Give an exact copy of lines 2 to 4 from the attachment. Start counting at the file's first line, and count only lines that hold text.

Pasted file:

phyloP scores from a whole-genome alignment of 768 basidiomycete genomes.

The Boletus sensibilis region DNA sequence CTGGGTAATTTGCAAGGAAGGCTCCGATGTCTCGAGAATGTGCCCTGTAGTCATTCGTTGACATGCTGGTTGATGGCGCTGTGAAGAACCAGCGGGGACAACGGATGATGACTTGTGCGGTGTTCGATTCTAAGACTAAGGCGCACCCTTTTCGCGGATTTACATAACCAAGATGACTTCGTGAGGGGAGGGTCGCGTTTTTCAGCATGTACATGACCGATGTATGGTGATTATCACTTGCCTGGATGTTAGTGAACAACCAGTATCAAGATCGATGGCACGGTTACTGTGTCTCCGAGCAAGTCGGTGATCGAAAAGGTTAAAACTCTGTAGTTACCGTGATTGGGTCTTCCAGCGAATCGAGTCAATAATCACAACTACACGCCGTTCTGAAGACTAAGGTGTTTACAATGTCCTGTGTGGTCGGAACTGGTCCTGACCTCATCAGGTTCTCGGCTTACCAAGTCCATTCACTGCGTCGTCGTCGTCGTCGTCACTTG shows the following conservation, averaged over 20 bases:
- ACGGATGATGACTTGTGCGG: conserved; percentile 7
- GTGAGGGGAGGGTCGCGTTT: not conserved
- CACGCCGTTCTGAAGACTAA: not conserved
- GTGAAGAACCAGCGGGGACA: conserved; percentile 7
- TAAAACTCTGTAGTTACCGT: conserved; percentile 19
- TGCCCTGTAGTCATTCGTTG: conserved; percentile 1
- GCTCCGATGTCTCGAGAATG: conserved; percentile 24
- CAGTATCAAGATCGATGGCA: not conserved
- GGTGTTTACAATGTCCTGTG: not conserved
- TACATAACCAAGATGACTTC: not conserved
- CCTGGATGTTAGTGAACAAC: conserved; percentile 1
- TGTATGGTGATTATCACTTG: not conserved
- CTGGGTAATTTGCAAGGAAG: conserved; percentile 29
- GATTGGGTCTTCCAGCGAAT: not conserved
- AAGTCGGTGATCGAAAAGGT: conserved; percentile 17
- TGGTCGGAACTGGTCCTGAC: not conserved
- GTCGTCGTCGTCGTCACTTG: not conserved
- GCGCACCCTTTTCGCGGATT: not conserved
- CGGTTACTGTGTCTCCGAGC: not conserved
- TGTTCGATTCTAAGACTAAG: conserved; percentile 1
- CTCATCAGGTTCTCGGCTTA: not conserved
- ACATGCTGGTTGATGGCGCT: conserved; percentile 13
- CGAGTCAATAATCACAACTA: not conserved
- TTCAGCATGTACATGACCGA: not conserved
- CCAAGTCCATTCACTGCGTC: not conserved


The Boletus sensibilis region DNA sequence CTGGGTAATTTGCAAGGAAGGCTCCGATGTCTCGAGAATGTGCCCTGTAGTCATTCGTTGACATGCTGGTTGATGGCGCTGTGAAGAACCAGCGGGGACAACGGATGATGACTTGTGCGGTGTTCGATTCTAAGACTAAGGCGCACCCTTTTCGCGGATTTACATAACCAAGATGACTTCGTGAGGGGAGGGTCGCGTTTTTCAGCATGTACATGACCGATGTATGGTGATTATCACTTGCCTGGATGTTAGTGAACAACCAGTATCAAGATCGATGGCACGGTTACTGTGTCTCCGAGCAAGTCGGTGATCGAAAAGGTTAAAACTCTGTAGTTACCGTGATTGGGTCTTCCAGCGAATCGAGTCAATAATCACAACTACACGCCGTTCTGAAGACTAAGGTGTTTACAATGTCCTGTGTGGTCGGAACTGGTCCTGACCTCATCAGGTTCTCGGCTTACCAAGTCCATTCACTGCGTCGTCGTCGTCGTCGTCACTTG shows the following conservation, averaged over 20 bases:
- ACGGATGATGACTTGTGCGG: conserved; percentile 7
- GTGAGGGGAGGGTCGCGTTT: not conserved